French Wine

Wine and cheese, cheese and wine - in France they are inseparable.

As well as being home to the best cheese in the world, French wine is also considered rather special.

The French have got the reputation of being gourmands meaning that to an outsider, every other French person seems like a wine and cheese expert.

While this may not be strictly true, it is true that the French are quite particular when it comes to their wine and cheese, which is maybe why they produce some of the best in the world.


French vineyards

Wine production goes back to the 6th century BC. St. Martin of Tours (316-397) was something of a wine-hero - he was actively engaged in the equally nobel endeavors of spreading Christianity and planting vineyards.

By the Middle Ages, the wine making tradition and knowledge was kept by monks. It was they who had the best vineyards. Over time this was handed over to the nobility however, that system was obviously not in accordance with the rules of the French Revolution so many French vineyards were confiscated.

The French wine industry was doing very nicely until a giant plague of grape pests spread throughout the country, and Europe, in the 1860s leaving vineyards desolate. The economy suffered a setback, and the two world wars that were to come did not in its recovery in the slightest. The French wine industry suffered the consequences for decades.

But in time the French vineyards did recover and slowly over time reached the same top quality standards. The Appellation d'Origine Controlee (controlled term of origin, called AOC) was put into effect by the French government in 1935, to protect its wine industry. It promised defined standards, with labeling criteria for proof of quality.


So why is French wine just so damn good? There is not one exact answer to that question, but a combination of several factors.

One of these factors may be the winemakers' skills, inherited from centuries-old tradition. Another important aspect is the terroir which means a set of of natural factors, in the case of France, the terroir make the country's regions excellent for wine production as to produce the best in the world. The climate is also a big influence. Whatever the combination of factors, the truth is that French wine is incredibly popular and well respected.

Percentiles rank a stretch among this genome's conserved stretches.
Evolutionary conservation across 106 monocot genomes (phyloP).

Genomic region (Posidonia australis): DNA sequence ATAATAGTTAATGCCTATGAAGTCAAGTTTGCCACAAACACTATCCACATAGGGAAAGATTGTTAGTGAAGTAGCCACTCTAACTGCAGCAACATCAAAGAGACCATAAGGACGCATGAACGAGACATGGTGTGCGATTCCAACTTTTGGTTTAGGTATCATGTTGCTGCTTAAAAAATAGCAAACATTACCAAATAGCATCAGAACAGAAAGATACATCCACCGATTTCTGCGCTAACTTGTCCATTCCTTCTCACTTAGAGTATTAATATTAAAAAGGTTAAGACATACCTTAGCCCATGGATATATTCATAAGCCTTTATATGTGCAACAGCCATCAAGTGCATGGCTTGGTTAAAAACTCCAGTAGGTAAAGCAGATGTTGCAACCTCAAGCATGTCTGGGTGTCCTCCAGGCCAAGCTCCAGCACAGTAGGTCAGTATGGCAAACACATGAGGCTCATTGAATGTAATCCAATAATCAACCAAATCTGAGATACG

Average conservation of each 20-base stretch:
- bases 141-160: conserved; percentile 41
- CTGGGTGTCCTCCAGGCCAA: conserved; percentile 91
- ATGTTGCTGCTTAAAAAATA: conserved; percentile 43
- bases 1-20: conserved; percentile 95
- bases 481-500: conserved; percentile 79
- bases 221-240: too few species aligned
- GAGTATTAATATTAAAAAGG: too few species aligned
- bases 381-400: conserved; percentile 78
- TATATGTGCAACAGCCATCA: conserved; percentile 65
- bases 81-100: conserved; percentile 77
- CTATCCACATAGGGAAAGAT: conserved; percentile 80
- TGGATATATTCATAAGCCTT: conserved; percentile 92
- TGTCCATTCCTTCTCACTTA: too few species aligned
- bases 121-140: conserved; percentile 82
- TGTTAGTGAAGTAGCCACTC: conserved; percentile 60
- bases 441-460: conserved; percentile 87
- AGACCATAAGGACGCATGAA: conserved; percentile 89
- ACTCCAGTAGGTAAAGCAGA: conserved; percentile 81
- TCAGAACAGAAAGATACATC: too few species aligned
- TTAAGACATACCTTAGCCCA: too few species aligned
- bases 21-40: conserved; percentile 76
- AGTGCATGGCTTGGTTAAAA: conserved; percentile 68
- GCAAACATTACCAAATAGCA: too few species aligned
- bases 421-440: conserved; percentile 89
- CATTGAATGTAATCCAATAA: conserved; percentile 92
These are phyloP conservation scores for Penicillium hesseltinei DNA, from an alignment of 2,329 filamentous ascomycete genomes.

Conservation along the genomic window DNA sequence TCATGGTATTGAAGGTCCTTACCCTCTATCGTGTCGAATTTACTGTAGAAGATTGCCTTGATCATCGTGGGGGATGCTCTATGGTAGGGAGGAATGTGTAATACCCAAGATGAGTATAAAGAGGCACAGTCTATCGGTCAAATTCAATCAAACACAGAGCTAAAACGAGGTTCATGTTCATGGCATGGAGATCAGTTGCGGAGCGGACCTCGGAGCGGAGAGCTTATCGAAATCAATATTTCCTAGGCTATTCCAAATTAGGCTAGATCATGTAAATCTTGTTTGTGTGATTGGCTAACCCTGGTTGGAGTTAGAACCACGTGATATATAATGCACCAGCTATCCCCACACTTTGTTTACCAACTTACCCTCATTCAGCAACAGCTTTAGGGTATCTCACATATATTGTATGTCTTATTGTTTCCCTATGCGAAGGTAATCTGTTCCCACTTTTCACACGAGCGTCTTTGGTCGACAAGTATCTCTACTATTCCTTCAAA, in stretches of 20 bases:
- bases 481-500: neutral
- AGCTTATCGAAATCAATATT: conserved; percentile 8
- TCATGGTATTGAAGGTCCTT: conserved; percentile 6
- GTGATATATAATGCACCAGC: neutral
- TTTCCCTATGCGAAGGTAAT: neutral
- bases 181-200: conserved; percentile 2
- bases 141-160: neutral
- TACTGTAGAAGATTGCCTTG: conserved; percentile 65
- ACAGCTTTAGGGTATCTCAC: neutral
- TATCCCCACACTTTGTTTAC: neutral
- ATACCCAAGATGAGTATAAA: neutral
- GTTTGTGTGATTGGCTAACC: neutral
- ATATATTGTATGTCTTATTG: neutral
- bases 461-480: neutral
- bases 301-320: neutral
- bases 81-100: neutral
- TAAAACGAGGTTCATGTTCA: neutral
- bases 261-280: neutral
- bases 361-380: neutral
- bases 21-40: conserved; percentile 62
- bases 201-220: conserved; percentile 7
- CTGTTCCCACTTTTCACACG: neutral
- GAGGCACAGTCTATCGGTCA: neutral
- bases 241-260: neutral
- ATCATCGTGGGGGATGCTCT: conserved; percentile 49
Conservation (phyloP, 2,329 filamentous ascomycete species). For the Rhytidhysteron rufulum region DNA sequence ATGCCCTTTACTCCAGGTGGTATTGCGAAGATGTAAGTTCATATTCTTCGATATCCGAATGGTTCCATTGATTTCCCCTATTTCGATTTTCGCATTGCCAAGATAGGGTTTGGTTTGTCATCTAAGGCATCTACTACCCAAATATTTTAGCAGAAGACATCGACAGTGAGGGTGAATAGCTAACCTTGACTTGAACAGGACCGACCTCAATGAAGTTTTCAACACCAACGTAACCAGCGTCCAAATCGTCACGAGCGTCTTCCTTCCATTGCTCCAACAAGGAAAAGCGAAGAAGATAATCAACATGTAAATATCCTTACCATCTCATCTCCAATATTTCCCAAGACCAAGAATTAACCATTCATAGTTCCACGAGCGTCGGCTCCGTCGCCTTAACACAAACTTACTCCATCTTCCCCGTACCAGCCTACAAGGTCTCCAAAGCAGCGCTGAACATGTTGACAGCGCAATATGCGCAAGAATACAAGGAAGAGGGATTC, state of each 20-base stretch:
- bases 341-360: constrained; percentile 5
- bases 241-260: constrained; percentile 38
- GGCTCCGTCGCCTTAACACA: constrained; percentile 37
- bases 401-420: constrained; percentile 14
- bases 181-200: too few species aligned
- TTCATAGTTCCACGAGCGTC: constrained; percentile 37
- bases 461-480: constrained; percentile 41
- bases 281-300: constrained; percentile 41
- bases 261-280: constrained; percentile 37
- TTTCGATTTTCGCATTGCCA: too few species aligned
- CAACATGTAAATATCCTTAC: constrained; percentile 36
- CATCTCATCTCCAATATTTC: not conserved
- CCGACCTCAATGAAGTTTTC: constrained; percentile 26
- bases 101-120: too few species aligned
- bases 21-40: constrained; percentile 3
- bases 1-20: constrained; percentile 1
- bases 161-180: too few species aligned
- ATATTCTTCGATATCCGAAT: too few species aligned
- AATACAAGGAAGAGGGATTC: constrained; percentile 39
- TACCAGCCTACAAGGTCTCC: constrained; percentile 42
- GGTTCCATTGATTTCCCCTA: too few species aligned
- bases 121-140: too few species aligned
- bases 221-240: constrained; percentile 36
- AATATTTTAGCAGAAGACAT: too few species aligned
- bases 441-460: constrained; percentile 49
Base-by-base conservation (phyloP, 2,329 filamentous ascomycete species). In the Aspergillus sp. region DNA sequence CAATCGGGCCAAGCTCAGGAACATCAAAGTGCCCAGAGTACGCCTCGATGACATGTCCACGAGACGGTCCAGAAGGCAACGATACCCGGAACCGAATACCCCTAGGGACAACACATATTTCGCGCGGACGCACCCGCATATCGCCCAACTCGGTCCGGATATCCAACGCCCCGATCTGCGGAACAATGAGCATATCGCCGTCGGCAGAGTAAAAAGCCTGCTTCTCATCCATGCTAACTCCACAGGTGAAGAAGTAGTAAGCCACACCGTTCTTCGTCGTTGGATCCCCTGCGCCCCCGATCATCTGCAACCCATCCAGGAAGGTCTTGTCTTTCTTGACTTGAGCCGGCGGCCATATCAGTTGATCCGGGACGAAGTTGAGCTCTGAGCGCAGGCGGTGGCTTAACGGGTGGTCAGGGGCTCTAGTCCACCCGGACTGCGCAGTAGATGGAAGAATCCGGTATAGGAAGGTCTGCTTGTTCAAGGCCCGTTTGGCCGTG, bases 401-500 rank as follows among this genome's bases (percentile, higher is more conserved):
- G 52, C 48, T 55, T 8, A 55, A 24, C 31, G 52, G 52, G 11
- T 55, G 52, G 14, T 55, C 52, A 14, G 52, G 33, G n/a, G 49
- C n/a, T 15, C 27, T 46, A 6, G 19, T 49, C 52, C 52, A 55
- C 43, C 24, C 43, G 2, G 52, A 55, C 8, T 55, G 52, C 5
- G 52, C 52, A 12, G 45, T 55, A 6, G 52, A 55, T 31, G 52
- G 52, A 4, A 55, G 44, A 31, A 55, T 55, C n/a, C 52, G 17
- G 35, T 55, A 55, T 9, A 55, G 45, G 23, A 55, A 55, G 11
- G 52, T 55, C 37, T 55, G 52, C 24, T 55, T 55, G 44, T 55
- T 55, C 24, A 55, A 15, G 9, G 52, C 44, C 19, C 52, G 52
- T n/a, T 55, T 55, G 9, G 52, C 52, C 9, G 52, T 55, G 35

The concept of terroir is something French vignerons hold in very high esteem. It refers to the natural factors of a particular region's vineyard in a specific region, such as soil, altitude, slope of hill or terrain and orientation toward the sun and no matter how close they are, no two French vineyards share the same terroir, which translates basically in the fact that a variety of grape can be planted in many different regions and they wine it will produced will be considerably different.

The Grapes

Cabernet Sauvignon

Most of the international grape varieties have a French origin (Cabernet Sauvignon, Merlot, Malbec, Chardonnay, etc.). What we're trying to say is that it is thanks to their cultivation in France that they became known and spread in the world. However there are some "obscure" local variety that is known only internally.

Most types of grape are associated with a specific region. For instance Syrah is associated to Rhône, CabernetSauvignon to Bordeaux. There are also many varieties associated with one region even though they are found in many, such as Champagne and Chardonnay to Bourgogne and Sauvignon Blanc to Loire and Bordeaux.

In this way, Cabernet Sauvignon is not produced in Rhône or Chardonnay in Bordeaux despite favorable climatic conditions. When in Paris be sure to try different varieties of French wine and choose your favorite!

If you want to learn more about wine regions in France, check out our page on the top ten French wine regions.